Readers should pause to consider what an inconvenient fact this is for Democrats. They like to portray themselves as fighting to protect the middle class. They focus on the bank CEOs and captains of industry—the notorious 1%—who’ve profited so nicely from the New Economy. It turns out, however, that the professional class has also done very well.
While Frank is appalled that this wealth has come at the expense of the middle class, in his mind, the bigger scandal lies elsewhere. There is no evidence this gap is going to close again. The professional class is not, as Clinton promised, a rebirth of the middle class, but the birth of a new elite. Indeed, Frank’s real point is that the interests of the new professional class are profoundly at odds with working people.
There’s more. Clinton’s speech about education and the New Economy was not only misleading; it established the master narrative that the professional class has relied on ever since to justify government inaction. The new New Deal relieves a Democratic president of the traditional responsibility to shield working people from economic disaster—as did FDR. Such shocks are now seen as a necessary, if not inevitable, part of economic development; and there is little politics can do to prevent them. If working people want a good job, they should get an education.
Frank finds a similar note of resignation emerging from Obama’s presidency. He may have come to office on soaring rhetoric about how politics can make a difference in people’s lives, but Frank sifts through his later speeches to show how the anemic action on bank regulation and healthcare is increasingly explained away with phrases like “it takes time to turn a supertanker.” Basically, “Yes we can” sounds more and more like “No we can’t.”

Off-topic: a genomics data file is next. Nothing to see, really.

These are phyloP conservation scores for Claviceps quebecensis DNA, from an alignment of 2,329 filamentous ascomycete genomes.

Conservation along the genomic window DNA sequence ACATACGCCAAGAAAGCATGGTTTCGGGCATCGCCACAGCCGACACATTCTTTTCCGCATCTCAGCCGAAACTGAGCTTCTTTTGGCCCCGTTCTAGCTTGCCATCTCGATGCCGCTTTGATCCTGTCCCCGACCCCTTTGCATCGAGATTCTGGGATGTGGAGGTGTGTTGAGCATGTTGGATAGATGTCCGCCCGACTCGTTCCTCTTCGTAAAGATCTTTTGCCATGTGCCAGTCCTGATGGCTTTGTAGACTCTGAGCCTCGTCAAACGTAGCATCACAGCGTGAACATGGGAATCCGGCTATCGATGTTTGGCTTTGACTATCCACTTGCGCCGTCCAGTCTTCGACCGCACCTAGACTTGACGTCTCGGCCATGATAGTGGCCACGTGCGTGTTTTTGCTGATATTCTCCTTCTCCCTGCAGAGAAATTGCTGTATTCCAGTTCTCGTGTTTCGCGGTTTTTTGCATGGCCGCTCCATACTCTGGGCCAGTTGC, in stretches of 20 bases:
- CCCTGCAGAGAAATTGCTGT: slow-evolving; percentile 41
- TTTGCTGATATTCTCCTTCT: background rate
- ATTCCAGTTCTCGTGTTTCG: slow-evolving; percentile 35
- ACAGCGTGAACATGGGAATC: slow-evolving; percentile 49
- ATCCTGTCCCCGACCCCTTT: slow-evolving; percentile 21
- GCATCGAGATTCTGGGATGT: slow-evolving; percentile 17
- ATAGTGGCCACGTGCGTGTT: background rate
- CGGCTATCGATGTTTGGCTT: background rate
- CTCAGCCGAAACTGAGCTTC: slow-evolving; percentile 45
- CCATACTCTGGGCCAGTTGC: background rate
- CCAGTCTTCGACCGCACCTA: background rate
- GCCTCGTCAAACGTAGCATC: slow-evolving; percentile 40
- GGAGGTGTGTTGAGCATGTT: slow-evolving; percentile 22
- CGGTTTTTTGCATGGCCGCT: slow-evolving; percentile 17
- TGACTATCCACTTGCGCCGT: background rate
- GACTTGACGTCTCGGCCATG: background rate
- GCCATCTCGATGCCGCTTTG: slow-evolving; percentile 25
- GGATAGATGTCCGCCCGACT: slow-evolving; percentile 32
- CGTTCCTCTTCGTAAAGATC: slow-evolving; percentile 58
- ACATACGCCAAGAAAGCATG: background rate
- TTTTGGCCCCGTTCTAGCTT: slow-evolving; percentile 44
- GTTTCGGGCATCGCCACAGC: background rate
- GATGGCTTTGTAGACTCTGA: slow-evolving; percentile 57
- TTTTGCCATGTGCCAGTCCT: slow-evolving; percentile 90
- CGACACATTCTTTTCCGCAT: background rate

Listen, Liberal will rankle people on both sides of the border: Frank tweaks a lot of noses along the way. But if there’s lots to disagree with here, there is also something timely and insightful in his impertinent unmasking of the professional class. Donald Trump’s anti-elitism may be simplistic and offensive, but it’s hard not to conclude that he is picking up on something real. The same goes for Bernie Sanders. Even Hillary Clinton has joined the chorus.
The message for political junkies–especially those in the professional class–is that popular support for Trump and Sanders should be viewed as a huge wake-up call. Working people are furious about what’s been happening to them. (Brexit provides further evidence of the unrest.) And Frank makes a convincing case that real debate over the causes has been stifled by group think for a quarter century.
Which brings us to the central thesis of the book: Bill Clinton’s new New Deal sells politics short. Globalization and the digital economy may be forces that no one ultimately controls, but there are all kinds of things that presidents (and prime ministers) can and should be doing to shield working people from the worst effects. And that should command their full attention.